Today, there are three main airborne wind energy designs: pumping AWE, drag AWE and rotating kite networks. For pumping AWE – as employed by Norway’s Kitemill, Twingtech of Switzerland, Germany’s SkySails and Kitenergy in Italy – the tether is reeled around a winch at ground level, and the winch linked to an electric machine. Power is generated in a cycle made of a traction phase (where the kite pulls the tether, which is then reeled out, while the electric machine acts as a generator driven by the winch) and a retraction phase (where the kite exerts a small force and the electric machine is used as motor to reel in the tether back around the winch).
For drag AWE – as used by Germany’s kiteKRAFT – the kite is rigid and hosts onboard turbines with generators and power electronics. The kite is reeled out once and flies patterns (loops or figure of eight) in the crosswind and the onboard turbines convert wind energy and transfer it down the cable to the ground station.
In rotating kite networks, there is a stationary soft kite that keeps airborne a structure of tethers and airfoils. The airfoils rotate around a common axis thanks to the wind and to the design of the tethers’ network. On the ground, the tethers are linked to a generator and make it rotate, thus producing power.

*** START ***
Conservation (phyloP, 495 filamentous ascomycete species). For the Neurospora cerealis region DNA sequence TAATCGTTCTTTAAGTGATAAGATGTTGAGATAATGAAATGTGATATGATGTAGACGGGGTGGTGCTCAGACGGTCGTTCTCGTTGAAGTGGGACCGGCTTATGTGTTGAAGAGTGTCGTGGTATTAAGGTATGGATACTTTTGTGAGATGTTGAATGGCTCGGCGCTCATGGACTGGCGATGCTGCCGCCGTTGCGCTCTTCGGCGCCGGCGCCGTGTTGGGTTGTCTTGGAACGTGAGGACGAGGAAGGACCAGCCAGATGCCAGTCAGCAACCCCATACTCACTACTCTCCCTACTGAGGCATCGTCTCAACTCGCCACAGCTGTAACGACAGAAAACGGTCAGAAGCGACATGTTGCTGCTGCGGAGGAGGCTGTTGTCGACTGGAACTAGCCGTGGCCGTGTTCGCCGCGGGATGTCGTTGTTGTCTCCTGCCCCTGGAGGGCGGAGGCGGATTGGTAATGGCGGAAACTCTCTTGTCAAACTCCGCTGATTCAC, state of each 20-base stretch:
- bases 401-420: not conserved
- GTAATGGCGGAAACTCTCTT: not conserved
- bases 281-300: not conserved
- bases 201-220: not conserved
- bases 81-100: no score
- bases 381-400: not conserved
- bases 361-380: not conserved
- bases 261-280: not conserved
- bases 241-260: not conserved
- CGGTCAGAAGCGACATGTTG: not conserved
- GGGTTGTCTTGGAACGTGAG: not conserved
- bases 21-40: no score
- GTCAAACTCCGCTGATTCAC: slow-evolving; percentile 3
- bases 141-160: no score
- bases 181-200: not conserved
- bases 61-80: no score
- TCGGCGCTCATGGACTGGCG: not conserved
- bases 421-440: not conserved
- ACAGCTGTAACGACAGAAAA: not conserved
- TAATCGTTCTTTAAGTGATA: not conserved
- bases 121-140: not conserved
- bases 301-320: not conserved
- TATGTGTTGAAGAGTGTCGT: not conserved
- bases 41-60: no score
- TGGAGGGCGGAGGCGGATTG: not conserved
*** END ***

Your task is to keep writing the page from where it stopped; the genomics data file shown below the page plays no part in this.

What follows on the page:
Although each design has its advantages and drawbacks, the only one currently deployed commercially is a pumping AWE system set up by SkySails off the east coast of Mauritius in 2021. The kite harvest winds at 300m, delivering around 100kW of electricity – roughly enough to power 50 homes. “The building blocks to scale up to 500kW and 1MW are already available, or will be in a few years with enough funding,” adds Fagiano.
A complementary role for airborne wind energy
According to a recent white paper by BVG Associates, on behalf of Airborne Wind Europe, AWE enables increased energy generation per square kilometre, at lower carbon intensity, compared with other renewables – and eventually at lower cost. Other advantages include a smaller environmental impact and material use, reduced upfront costs and logistical requirements, an effective use of space, and the possibility of reusing foundations from decommissioned wind farms.